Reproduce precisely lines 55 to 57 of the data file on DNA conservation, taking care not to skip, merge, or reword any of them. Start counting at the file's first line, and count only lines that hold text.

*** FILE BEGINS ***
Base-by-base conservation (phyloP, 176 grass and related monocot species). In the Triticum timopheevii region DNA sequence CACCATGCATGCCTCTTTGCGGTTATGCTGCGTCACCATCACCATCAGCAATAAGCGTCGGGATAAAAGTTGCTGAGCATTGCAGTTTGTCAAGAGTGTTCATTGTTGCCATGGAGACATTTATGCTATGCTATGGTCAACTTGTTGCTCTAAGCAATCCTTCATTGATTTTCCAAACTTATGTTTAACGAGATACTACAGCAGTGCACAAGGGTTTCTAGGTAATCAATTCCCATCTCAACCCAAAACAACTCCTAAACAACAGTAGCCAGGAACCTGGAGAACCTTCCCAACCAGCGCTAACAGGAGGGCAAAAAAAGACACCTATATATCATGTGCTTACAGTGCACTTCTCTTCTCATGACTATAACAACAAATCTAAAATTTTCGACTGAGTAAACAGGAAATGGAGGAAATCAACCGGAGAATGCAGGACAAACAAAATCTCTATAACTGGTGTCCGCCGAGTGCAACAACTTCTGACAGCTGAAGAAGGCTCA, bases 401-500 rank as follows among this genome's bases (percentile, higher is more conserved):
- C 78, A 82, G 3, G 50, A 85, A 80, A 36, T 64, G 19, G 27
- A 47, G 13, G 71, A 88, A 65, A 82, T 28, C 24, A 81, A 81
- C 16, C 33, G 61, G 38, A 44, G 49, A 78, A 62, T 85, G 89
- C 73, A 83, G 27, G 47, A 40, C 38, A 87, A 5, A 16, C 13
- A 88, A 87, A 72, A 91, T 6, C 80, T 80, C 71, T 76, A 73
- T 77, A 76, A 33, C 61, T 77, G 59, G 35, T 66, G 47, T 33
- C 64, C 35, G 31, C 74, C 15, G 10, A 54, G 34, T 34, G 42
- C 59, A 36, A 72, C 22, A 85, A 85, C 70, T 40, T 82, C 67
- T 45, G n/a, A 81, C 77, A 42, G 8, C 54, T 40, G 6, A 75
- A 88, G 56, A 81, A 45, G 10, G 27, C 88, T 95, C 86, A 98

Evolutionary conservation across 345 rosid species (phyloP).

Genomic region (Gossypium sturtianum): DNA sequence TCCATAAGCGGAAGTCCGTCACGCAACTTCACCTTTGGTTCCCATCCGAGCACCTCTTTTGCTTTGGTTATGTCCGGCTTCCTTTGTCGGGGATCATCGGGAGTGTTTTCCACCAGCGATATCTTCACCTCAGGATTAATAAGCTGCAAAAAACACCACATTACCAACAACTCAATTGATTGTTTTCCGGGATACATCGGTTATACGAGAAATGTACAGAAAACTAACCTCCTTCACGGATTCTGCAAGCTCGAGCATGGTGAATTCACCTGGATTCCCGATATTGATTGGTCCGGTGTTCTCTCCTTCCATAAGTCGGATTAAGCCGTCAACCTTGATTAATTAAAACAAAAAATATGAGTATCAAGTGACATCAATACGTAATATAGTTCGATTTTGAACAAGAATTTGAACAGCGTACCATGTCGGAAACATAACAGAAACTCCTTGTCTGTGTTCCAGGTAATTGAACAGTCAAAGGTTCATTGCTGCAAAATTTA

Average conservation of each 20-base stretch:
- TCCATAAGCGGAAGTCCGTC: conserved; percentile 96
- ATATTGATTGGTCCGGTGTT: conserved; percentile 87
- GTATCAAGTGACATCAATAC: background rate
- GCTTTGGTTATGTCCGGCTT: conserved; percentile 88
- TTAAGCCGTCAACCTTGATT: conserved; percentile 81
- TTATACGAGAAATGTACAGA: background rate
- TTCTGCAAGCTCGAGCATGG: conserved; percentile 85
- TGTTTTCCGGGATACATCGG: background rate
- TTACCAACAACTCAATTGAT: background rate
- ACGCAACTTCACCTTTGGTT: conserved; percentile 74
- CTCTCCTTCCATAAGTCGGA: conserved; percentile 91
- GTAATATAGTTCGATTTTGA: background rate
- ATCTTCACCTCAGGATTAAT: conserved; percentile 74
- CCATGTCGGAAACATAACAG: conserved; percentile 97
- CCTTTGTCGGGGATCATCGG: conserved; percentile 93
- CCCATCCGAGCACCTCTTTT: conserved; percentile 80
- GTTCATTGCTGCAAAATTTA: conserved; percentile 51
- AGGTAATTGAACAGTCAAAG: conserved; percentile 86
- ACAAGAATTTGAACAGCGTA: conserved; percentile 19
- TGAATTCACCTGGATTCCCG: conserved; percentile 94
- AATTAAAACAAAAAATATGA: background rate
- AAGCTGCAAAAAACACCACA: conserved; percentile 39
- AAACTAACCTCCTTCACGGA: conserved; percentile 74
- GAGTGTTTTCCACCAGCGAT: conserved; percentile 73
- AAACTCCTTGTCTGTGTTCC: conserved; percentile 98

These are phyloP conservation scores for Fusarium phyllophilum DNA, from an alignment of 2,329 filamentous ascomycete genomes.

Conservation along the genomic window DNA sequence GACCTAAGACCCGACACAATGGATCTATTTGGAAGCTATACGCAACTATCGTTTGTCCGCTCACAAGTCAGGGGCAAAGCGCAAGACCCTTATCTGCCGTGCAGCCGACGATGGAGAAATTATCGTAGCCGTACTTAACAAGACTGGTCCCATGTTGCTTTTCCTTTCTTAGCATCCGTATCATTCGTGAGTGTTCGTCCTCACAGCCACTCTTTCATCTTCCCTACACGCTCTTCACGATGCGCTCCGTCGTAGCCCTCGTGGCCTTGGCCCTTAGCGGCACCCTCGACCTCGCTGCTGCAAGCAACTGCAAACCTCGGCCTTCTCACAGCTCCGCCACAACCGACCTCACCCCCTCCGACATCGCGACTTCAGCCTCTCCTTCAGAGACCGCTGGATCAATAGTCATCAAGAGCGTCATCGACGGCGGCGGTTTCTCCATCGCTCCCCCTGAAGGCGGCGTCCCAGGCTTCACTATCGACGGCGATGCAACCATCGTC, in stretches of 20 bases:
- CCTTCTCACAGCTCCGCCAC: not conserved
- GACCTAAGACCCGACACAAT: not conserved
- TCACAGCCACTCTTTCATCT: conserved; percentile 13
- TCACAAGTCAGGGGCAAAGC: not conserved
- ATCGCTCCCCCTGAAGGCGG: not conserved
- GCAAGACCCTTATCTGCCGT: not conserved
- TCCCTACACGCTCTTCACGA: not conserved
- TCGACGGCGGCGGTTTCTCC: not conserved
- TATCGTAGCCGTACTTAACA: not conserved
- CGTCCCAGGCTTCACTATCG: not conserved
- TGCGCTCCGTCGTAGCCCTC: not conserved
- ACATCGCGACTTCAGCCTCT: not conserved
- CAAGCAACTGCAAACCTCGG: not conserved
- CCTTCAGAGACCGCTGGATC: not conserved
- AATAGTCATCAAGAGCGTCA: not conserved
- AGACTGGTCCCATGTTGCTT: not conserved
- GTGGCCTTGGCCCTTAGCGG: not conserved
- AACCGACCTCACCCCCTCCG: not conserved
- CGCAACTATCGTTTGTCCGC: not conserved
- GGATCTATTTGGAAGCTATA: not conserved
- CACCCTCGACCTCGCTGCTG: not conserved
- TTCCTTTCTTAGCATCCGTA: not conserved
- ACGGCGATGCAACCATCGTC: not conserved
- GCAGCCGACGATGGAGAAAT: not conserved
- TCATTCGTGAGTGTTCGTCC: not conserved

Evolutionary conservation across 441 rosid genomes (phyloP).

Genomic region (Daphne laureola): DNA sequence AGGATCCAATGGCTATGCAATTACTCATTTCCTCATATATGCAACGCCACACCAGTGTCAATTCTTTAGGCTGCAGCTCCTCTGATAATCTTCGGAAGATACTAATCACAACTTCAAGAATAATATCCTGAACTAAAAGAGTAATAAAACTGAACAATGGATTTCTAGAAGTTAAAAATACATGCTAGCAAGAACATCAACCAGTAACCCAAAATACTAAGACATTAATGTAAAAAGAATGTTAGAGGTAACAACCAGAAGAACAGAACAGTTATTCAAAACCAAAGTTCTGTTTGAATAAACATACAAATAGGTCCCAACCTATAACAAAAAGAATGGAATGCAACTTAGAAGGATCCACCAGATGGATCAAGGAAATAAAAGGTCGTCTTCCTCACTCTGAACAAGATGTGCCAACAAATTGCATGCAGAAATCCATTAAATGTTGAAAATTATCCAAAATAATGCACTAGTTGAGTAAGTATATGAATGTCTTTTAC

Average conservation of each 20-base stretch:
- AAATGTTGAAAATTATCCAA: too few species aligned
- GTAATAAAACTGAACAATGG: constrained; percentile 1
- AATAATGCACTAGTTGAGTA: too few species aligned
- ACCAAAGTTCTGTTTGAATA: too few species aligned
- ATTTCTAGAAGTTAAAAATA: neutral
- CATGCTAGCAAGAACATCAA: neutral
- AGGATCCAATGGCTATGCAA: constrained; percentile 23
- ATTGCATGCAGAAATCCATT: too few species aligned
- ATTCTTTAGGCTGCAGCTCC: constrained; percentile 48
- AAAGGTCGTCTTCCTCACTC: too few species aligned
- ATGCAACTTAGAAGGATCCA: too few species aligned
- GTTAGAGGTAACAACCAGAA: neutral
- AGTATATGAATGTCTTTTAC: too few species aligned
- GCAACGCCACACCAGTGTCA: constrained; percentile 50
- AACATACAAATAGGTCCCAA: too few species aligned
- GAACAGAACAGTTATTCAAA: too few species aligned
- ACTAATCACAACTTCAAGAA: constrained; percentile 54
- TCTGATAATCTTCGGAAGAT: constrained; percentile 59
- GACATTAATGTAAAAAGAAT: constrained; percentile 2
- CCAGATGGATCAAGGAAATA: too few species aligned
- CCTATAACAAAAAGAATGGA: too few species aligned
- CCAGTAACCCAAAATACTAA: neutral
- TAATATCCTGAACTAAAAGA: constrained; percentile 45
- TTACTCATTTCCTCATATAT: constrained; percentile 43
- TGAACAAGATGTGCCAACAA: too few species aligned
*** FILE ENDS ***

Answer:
- CCTTCAGAGACCGCTGGATC: not conserved
- AATAGTCATCAAGAGCGTCA: not conserved
- AGACTGGTCCCATGTTGCTT: not conserved